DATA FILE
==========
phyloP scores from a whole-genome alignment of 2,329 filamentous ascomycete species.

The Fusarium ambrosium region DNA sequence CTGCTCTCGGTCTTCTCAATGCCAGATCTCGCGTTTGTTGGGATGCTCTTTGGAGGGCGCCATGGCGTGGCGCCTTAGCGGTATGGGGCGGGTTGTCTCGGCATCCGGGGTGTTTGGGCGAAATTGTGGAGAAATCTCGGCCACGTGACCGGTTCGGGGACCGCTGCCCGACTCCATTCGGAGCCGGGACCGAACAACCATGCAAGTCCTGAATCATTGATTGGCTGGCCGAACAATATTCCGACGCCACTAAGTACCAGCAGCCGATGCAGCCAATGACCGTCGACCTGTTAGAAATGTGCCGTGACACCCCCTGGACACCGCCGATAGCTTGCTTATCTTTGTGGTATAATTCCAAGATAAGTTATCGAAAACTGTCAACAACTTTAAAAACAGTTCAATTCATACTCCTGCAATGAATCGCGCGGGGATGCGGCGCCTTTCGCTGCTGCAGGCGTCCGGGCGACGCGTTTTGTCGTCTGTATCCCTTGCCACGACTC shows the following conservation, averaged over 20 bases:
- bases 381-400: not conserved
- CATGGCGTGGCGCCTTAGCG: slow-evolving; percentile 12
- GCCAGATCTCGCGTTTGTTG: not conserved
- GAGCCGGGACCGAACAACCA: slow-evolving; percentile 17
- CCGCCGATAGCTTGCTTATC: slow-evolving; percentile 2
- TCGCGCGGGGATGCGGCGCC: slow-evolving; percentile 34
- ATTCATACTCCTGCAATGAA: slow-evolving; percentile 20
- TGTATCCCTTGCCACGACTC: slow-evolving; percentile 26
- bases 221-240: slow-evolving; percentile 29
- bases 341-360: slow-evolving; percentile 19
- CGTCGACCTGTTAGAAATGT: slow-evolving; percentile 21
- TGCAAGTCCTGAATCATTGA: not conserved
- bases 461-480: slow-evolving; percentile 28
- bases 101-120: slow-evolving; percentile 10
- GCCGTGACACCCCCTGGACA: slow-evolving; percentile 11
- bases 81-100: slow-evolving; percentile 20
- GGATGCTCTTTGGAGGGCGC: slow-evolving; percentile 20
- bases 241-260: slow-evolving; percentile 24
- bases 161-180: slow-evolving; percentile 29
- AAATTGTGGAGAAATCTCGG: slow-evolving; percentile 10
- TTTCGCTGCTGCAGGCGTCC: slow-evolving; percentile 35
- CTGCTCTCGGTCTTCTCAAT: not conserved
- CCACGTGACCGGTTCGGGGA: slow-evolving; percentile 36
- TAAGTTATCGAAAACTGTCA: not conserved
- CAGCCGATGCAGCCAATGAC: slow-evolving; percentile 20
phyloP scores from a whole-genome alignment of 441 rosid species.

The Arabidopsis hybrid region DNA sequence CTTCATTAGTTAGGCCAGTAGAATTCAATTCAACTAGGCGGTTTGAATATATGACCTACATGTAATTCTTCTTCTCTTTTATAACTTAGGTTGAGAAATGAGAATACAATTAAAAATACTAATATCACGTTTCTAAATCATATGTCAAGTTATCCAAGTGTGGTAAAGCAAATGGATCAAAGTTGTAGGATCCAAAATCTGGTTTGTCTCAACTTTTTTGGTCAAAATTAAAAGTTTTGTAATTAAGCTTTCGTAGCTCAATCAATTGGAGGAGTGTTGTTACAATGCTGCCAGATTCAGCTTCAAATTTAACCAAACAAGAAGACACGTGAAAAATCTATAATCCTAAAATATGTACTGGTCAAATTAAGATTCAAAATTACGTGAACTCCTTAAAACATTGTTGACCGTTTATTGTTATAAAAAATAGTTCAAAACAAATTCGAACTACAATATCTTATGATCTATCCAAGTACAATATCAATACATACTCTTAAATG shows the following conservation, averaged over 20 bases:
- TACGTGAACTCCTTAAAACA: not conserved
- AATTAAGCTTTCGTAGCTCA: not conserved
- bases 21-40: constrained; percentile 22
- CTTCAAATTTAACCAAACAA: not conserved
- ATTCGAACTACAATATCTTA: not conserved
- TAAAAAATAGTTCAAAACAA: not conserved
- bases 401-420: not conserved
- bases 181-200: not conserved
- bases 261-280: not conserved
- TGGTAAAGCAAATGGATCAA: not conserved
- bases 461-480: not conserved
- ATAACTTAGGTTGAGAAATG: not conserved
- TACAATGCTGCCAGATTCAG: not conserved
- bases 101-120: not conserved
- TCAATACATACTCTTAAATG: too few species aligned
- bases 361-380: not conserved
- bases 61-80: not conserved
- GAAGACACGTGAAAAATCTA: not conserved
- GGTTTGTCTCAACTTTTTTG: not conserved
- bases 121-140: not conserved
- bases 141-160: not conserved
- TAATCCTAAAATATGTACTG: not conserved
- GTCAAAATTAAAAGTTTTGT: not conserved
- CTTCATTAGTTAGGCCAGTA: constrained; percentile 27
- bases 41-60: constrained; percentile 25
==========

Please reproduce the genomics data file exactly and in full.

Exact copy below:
phyloP scores from a whole-genome alignment of 2,329 filamentous ascomycete species.

The Fusarium ambrosium region DNA sequence CTGCTCTCGGTCTTCTCAATGCCAGATCTCGCGTTTGTTGGGATGCTCTTTGGAGGGCGCCATGGCGTGGCGCCTTAGCGGTATGGGGCGGGTTGTCTCGGCATCCGGGGTGTTTGGGCGAAATTGTGGAGAAATCTCGGCCACGTGACCGGTTCGGGGACCGCTGCCCGACTCCATTCGGAGCCGGGACCGAACAACCATGCAAGTCCTGAATCATTGATTGGCTGGCCGAACAATATTCCGACGCCACTAAGTACCAGCAGCCGATGCAGCCAATGACCGTCGACCTGTTAGAAATGTGCCGTGACACCCCCTGGACACCGCCGATAGCTTGCTTATCTTTGTGGTATAATTCCAAGATAAGTTATCGAAAACTGTCAACAACTTTAAAAACAGTTCAATTCATACTCCTGCAATGAATCGCGCGGGGATGCGGCGCCTTTCGCTGCTGCAGGCGTCCGGGCGACGCGTTTTGTCGTCTGTATCCCTTGCCACGACTC shows the following conservation, averaged over 20 bases:
- bases 381-400: not conserved
- CATGGCGTGGCGCCTTAGCG: slow-evolving; percentile 12
- GCCAGATCTCGCGTTTGTTG: not conserved
- GAGCCGGGACCGAACAACCA: slow-evolving; percentile 17
- CCGCCGATAGCTTGCTTATC: slow-evolving; percentile 2
- TCGCGCGGGGATGCGGCGCC: slow-evolving; percentile 34
- ATTCATACTCCTGCAATGAA: slow-evolving; percentile 20
- TGTATCCCTTGCCACGACTC: slow-evolving; percentile 26
- bases 221-240: slow-evolving; percentile 29
- bases 341-360: slow-evolving; percentile 19
- CGTCGACCTGTTAGAAATGT: slow-evolving; percentile 21
- TGCAAGTCCTGAATCATTGA: not conserved
- bases 461-480: slow-evolving; percentile 28
- bases 101-120: slow-evolving; percentile 10
- GCCGTGACACCCCCTGGACA: slow-evolving; percentile 11
- bases 81-100: slow-evolving; percentile 20
- GGATGCTCTTTGGAGGGCGC: slow-evolving; percentile 20
- bases 241-260: slow-evolving; percentile 24
- bases 161-180: slow-evolving; percentile 29
- AAATTGTGGAGAAATCTCGG: slow-evolving; percentile 10
- TTTCGCTGCTGCAGGCGTCC: slow-evolving; percentile 35
- CTGCTCTCGGTCTTCTCAAT: not conserved
- CCACGTGACCGGTTCGGGGA: slow-evolving; percentile 36
- TAAGTTATCGAAAACTGTCA: not conserved
- CAGCCGATGCAGCCAATGAC: slow-evolving; percentile 20
phyloP scores from a whole-genome alignment of 441 rosid species.

The Arabidopsis hybrid region DNA sequence CTTCATTAGTTAGGCCAGTAGAATTCAATTCAACTAGGCGGTTTGAATATATGACCTACATGTAATTCTTCTTCTCTTTTATAACTTAGGTTGAGAAATGAGAATACAATTAAAAATACTAATATCACGTTTCTAAATCATATGTCAAGTTATCCAAGTGTGGTAAAGCAAATGGATCAAAGTTGTAGGATCCAAAATCTGGTTTGTCTCAACTTTTTTGGTCAAAATTAAAAGTTTTGTAATTAAGCTTTCGTAGCTCAATCAATTGGAGGAGTGTTGTTACAATGCTGCCAGATTCAGCTTCAAATTTAACCAAACAAGAAGACACGTGAAAAATCTATAATCCTAAAATATGTACTGGTCAAATTAAGATTCAAAATTACGTGAACTCCTTAAAACATTGTTGACCGTTTATTGTTATAAAAAATAGTTCAAAACAAATTCGAACTACAATATCTTATGATCTATCCAAGTACAATATCAATACATACTCTTAAATG shows the following conservation, averaged over 20 bases:
- TACGTGAACTCCTTAAAACA: not conserved
- AATTAAGCTTTCGTAGCTCA: not conserved
- bases 21-40: constrained; percentile 22
- CTTCAAATTTAACCAAACAA: not conserved
- ATTCGAACTACAATATCTTA: not conserved
- TAAAAAATAGTTCAAAACAA: not conserved
- bases 401-420: not conserved
- bases 181-200: not conserved
- bases 261-280: not conserved
- TGGTAAAGCAAATGGATCAA: not conserved
- bases 461-480: not conserved
- ATAACTTAGGTTGAGAAATG: not conserved
- TACAATGCTGCCAGATTCAG: not conserved
- bases 101-120: not conserved
- TCAATACATACTCTTAAATG: too few species aligned
- bases 361-380: not conserved
- bases 61-80: not conserved
- GAAGACACGTGAAAAATCTA: not conserved
- GGTTTGTCTCAACTTTTTTG: not conserved
- bases 121-140: not conserved
- bases 141-160: not conserved
- TAATCCTAAAATATGTACTG: not conserved
- GTCAAAATTAAAAGTTTTGT: not conserved
- CTTCATTAGTTAGGCCAGTA: constrained; percentile 27
- bases 41-60: constrained; percentile 25